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The clinical management of bipolar disorder complexity using a stratified model

Authors

  • Gin S Malhi,

    1. CADE Clinic, Department of Psychiatry, Royal North Shore Hospital
    2. Discipline of Psychiatry, Sydney Medical School, The University of Sydney, Sydney, New South Wales, Australia
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  • Danielle M Bargh,

    1. CADE Clinic, Department of Psychiatry, Royal North Shore Hospital
    2. Discipline of Psychiatry, Sydney Medical School, The University of Sydney, Sydney, New South Wales, Australia
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  • Emma Cashman,

    1. CADE Clinic, Department of Psychiatry, Royal North Shore Hospital
    2. Discipline of Psychiatry, Sydney Medical School, The University of Sydney, Sydney, New South Wales, Australia
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  • Mark A Frye,

    1. Department of Psychiatry, Mayo Mood Clinic and Research Program, Mayo College of Medicine, Rochester, MN
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  • Michael Gitlin

    1. Department of Psychiatry, Geffen School of Medicine, University of California at Los Angeles, Los Angeles, CA, USA
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Corresponding author:
Professor Gin S. Malhi
Department of Psychiatry
University of Sydney
CADE Clinic
Level 5, Building 36
Royal North Shore Hospital
St. Leonards, NSW 2065, Australia
Fax: +61 2 9926-7730
E-mail: gin.malhi@sydney.edu.au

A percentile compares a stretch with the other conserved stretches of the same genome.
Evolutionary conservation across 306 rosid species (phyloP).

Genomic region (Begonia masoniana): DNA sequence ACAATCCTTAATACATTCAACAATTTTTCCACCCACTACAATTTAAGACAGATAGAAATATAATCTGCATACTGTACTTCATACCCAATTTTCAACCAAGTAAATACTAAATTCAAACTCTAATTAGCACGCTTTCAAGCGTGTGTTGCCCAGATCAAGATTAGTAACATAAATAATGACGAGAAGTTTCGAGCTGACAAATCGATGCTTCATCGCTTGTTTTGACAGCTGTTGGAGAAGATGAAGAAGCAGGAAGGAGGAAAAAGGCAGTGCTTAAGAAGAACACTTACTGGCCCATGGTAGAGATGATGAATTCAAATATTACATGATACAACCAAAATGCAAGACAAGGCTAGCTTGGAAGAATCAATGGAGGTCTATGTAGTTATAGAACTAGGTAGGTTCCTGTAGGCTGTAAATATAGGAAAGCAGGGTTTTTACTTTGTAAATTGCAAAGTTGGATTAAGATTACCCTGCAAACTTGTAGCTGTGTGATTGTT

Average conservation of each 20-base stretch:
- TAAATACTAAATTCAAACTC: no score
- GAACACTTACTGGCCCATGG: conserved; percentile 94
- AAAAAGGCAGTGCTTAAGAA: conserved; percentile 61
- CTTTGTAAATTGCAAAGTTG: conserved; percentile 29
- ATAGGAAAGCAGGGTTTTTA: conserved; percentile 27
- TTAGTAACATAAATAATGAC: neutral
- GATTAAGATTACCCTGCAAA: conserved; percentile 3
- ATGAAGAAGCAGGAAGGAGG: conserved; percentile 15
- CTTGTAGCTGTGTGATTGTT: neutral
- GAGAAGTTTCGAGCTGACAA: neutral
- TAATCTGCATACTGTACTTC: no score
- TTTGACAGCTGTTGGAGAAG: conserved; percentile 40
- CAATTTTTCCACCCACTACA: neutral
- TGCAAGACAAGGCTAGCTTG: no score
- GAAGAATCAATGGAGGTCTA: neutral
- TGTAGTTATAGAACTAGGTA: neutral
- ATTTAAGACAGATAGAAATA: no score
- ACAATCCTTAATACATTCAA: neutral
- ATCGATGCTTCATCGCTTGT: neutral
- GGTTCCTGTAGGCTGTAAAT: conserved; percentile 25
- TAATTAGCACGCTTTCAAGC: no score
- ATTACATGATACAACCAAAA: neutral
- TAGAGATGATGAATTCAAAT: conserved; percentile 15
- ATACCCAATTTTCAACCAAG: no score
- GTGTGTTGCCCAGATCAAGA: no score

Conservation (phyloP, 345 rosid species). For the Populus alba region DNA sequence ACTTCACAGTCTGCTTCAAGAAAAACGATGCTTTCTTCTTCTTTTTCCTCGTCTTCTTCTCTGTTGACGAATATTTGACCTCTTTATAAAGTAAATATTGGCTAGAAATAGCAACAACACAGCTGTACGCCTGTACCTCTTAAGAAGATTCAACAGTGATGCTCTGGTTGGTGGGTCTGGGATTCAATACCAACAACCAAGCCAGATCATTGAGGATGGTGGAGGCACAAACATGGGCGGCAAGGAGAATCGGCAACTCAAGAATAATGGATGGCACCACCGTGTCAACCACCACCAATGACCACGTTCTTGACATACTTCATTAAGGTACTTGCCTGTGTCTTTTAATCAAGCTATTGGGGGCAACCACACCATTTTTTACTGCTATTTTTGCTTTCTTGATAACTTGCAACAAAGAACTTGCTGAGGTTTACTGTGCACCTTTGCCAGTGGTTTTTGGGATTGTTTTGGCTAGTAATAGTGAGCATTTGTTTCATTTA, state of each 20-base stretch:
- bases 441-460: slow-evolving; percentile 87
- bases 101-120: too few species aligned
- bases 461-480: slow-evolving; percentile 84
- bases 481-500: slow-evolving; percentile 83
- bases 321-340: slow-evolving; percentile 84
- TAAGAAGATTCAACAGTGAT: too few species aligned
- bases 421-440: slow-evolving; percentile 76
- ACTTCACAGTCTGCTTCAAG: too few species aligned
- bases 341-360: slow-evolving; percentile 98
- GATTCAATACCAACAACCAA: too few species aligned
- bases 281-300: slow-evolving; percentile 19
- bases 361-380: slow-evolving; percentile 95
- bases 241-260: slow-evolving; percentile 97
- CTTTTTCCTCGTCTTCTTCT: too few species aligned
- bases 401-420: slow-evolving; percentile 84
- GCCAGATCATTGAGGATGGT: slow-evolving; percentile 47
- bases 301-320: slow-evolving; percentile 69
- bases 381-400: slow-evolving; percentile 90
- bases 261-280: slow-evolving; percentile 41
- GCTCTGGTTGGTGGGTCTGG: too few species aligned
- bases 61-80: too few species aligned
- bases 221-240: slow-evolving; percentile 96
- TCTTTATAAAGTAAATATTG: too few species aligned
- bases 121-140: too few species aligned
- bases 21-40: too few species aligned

Abstract

Malhi GS, Bargh DM, Cashman E, Frye MA, Gitlin M. The clinical management of bipolar disorder complexity using a stratified model. Bipolar Disord 2012: 14 (Suppl. 2): 66–89. © 2012 The Authors. Journal compilation © 2012 John Wiley & Sons A/S.

Objective:  To provide practical and clinically meaningful treatment recommendations that amalgamate clinical and research considerations for several common, and as yet understudied, bipolar disorder complex presentations, within the framework of a proposed stratified model.

Methods:  A comprehensive search of the literature was undertaken using electronic database search engines (Medline, PubMed, Web of Science) using key words (e.g., bipolar disorder, anxiety, rapid cycling, and subsyndromal). All relevant randomised controlled trials were examined, in addition to review papers, meta-analyses, and book chapters known to the authors. The findings formed the basis of the treatment recommendations within this paper.

Results:  In light of the many broad presentations of bipolar disorder, a stratified model of bipolar disorder complexity was developed to facilitate consideration of the myriad of complexities that can occur during the longitudinal course of illness and the appropriate selection of treatment. Evidence-based treatment recommendations are provided for the following bipolar disorder presentations: bipolar II disorder, subsyndromal symptoms, mixed states, rapid cycling, comorbid anxiety, comorbid substance abuse, and for the following special populations: young, elderly, and bipolar disorder around the time of pregnancy and birth. In addition, some key strategies for countering treatment non-response and alternative medication recommendations are provided.

Conclusions:  Treatment recommendations for the more challenging presentations of bipolar disorder have historically received less attention, despite their prevalence. This review acknowledges the weaknesses in the current evidence base on which treatment recommendations are generally formulated, and additionally emphasises the need for high-quality research in this area. The stratified model provides a means for conceptualizing the complexity of many bipolar disorder presentations and considering their management.

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